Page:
The evolution of St. Patrick’s Day

The evolution of St. Patrick's Day

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Every year Mar. 17 is day a celebration, and has been for over 1,000 years. In a survey of 30 students at Bellevue West, 70% of students did not know the origin of St. Patrick’s Day. Though many celebrate the holiday, not many actually know what they’re celebrating.

“[I thought it was] kind of similar to Valentine’s Day,” junior Emily Grubb said.

Grubb is exactly right. Though the two holidays are quite different, they are both Catholic holidays that unreligious people recognize and celebrate. 83% of students do not celebrate St. Patrick’s Day as a religious holiday.

Freshman Liam Duguay is Catholic and always celebrates the holiday, but isn’t exactly sure why St. Patrick’s Day is on Mar. 17.

“I thought [St. Patrick’s Day] was either [St. Patrick’s] birthday or the anniversary of when he was killed,” Duguay said.

It is the feast day and death anniversary of St. Patrick, yet over time this religious celebration has lost its religious tradition and transformed into a day filled with festivals.

“I can’t remember what he was the patron saint of, but my little brother thought he was the patron saint of the color green,” Duguay said.

St. Patrick is actually the Patron Saint of Ireland., according to www.americancatholic.org. He loved the shamrock because the three leafs represented the Catholic Trinity. He lived during the fifth century, and was kidnapped and taken to Ireland at only 16-years-old where he was forced to be a slave. Eventually he escaped but later returned to Ireland.

Over 100 St. Patrick’s Day parades are thrown across the United States each year, according to www.history.com. However, some still remember the holiday is a religious celebration.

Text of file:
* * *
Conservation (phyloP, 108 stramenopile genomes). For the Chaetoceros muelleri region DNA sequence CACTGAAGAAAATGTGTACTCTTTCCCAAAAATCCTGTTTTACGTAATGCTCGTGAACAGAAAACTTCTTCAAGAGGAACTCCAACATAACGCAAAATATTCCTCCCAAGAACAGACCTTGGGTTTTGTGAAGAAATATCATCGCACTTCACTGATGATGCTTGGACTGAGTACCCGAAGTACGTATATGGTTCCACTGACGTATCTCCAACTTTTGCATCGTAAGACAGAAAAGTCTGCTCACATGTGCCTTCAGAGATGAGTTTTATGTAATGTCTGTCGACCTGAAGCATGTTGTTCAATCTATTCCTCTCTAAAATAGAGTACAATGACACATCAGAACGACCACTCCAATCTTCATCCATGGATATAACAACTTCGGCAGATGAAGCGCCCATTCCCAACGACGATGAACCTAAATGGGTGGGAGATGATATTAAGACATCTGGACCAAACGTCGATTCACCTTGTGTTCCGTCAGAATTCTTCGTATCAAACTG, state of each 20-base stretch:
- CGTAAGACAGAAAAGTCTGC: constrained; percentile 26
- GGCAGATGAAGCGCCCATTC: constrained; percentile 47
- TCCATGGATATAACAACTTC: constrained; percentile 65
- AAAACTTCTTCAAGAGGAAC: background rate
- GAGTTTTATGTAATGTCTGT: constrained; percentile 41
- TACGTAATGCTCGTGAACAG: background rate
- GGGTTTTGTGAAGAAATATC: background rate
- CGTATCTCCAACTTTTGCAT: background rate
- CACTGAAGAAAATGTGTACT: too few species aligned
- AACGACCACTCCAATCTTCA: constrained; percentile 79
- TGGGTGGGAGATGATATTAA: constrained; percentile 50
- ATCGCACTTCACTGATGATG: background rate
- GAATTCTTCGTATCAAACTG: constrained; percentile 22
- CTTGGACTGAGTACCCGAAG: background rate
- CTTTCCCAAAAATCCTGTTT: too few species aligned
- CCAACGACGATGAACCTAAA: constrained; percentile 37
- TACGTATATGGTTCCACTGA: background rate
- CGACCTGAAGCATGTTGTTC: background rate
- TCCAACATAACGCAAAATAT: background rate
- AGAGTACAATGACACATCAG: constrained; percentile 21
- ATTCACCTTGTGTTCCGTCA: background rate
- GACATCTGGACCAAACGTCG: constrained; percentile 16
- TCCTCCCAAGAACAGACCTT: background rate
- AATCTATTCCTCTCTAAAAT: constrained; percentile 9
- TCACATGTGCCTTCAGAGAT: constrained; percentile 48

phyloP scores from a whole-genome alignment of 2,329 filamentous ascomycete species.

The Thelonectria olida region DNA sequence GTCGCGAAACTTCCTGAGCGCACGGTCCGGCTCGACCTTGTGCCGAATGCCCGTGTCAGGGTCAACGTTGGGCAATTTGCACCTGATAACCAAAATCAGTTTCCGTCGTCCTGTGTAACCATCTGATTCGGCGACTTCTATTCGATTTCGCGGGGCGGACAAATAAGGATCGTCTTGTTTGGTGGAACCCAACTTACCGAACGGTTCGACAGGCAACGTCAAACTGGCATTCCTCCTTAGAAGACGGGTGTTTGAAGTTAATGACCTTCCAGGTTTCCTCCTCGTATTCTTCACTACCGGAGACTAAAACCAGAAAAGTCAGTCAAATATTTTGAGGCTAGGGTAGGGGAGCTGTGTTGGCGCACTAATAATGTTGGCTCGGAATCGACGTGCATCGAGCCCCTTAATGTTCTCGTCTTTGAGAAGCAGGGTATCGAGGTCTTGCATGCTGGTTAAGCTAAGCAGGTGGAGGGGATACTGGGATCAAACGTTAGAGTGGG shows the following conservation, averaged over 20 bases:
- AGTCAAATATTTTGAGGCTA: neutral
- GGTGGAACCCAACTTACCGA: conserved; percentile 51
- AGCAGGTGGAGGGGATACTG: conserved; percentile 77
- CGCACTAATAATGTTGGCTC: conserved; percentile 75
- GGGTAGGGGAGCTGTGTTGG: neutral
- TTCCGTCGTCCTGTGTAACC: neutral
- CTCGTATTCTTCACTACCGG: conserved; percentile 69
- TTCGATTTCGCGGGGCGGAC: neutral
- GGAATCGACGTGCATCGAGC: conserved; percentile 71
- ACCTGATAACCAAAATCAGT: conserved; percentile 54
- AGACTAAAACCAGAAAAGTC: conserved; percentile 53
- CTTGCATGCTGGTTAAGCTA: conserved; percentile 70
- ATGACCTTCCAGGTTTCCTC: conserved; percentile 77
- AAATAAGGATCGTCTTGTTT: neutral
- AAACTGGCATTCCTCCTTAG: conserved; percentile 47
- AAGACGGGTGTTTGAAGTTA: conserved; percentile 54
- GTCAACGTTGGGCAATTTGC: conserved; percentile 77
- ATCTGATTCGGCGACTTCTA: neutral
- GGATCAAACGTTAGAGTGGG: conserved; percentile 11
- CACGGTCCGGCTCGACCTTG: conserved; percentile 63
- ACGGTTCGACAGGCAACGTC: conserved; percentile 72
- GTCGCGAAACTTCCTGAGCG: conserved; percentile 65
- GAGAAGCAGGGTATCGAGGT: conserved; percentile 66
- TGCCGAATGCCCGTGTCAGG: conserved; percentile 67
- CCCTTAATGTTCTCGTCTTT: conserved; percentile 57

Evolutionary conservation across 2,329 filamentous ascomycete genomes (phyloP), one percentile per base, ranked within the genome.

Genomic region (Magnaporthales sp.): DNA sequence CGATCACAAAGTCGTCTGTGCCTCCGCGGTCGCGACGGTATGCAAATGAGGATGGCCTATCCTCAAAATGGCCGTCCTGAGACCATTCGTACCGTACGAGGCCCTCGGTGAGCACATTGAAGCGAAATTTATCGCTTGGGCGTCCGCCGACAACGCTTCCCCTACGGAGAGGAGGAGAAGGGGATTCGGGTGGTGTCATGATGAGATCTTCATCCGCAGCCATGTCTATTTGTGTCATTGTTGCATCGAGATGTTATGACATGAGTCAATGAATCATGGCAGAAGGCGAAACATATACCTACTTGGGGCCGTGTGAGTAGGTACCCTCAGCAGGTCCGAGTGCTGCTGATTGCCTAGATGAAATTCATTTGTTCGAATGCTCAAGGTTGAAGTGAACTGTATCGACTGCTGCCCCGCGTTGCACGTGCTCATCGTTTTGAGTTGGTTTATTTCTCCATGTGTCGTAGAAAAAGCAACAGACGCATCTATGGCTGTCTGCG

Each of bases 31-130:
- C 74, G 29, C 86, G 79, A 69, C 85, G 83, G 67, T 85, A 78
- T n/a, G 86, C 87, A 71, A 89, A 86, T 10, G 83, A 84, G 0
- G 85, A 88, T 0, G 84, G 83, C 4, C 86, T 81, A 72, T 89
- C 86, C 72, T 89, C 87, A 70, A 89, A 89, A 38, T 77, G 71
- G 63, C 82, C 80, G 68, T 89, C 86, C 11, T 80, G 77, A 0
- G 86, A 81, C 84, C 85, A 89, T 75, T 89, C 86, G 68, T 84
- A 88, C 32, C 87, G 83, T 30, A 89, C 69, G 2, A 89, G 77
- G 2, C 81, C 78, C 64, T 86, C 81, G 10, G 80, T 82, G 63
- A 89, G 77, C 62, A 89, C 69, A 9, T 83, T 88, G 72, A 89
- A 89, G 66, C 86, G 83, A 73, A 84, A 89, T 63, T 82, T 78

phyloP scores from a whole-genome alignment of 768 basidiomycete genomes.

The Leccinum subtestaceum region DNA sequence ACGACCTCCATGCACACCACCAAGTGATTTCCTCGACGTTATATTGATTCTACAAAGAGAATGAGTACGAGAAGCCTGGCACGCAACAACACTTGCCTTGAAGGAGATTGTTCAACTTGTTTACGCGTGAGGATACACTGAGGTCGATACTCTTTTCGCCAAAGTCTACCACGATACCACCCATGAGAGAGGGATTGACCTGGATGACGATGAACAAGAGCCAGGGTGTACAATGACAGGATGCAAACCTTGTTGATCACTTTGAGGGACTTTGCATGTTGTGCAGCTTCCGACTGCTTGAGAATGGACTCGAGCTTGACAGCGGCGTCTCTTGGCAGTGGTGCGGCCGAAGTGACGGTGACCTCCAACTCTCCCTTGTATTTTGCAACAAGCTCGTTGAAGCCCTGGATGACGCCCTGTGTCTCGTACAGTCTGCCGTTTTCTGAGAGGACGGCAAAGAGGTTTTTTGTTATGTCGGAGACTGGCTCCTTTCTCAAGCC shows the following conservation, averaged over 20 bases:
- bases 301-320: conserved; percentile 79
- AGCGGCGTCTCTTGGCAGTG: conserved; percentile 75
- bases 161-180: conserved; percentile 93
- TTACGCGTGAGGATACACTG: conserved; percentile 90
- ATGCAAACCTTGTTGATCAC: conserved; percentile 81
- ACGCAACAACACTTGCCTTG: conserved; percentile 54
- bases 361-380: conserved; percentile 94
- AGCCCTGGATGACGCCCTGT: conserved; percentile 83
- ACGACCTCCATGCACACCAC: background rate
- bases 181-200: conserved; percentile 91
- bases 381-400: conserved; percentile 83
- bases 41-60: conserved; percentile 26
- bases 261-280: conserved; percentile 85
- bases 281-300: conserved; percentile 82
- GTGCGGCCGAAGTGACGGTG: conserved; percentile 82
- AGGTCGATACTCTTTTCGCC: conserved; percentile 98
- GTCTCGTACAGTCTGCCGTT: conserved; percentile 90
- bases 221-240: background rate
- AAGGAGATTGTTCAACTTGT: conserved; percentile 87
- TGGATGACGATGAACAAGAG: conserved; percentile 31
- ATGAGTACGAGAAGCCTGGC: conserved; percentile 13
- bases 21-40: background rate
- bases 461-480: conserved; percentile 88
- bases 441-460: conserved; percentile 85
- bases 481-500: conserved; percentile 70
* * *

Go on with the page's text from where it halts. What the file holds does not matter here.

“My parents and I pray to St. Patrick and then we eat something green. We eat broccoli, or one year my mom made jelly that was green,” Duguay said.

Sophomore English and Creative Writing Teacher Britton Sullivan said he is roughly 90% Irish, and his family is from County Cork, Ireland. After his great grandfather came over to America, he dropped the O’ before his last name and converted from Catholicism to Protestant to fit in and “Americanize himself.” Sullivan’s wife celebrates St. Patrick’s Day by making him corned beef, cabbage and Irish bread for their big family meal. He said it’s like Irish Thanksgiving.

“We see it as a family holiday to celebrate culture, rather than go out and get wasted,” Sullivan said.

When Sullivan does take part in Irish celebrations, he sometimes get offended by how people act.

“People trivialize the importance of it, and then it also perpetuates the stereotype of Irish drunkenness,” Sullivan said. “There’s way more to Ireland than alcoholism.”

He also said he’s gotten into arguments with people before because many people don’t know the true origin of St. Patrick’s Day.

“Everybody has this weird notion that we celebrate St. Patrick’s Day because he chased the snakes out of Ireland, and I don’t know what that’s about. St. Patrick’s Day is based on St. Patrick bringing Catholicism to Ireland,” Sullivan said.

Sullivan explained how bringing this Catholicism to Ireland brought about a great division between the Catholics in the south and Protestants in the north. Some were forced to leave their old beliefs behind and adapt a new religion.

“It’s led to silly things like the Irish flag: You’ve got orange on one side, green on the other and you’ve got white in the middle. It’s because they need to separate the Catholics from the Protestants; the orange is Protestant, the green it Catholic,” Sullivan said.

The Great Potato famine in Ireland of 1845 caused more tension between the Catholics and the Protestants. Sullivan said that some Protestant food organizations would open up soup kitchens in the south, but would put meat in the soup on Fridays, because many Catholics didn’t eat meat on Fridays. They would tell them that if they were really hungry, they would eat the soup.

Though many celebrate St. Patrick’s Day, not many know the true origin of the holiday, nor who St. Patrick actually was. The holiday continues to recognized and celebrated by many who aren’t religious, yet they don’t know what they’re celebrating.

Story by Website Editor-in-Chief and West Wind Commentary Editor Hailey Stolze with additional reporting by Yearbook People Section Editor Katie Begley.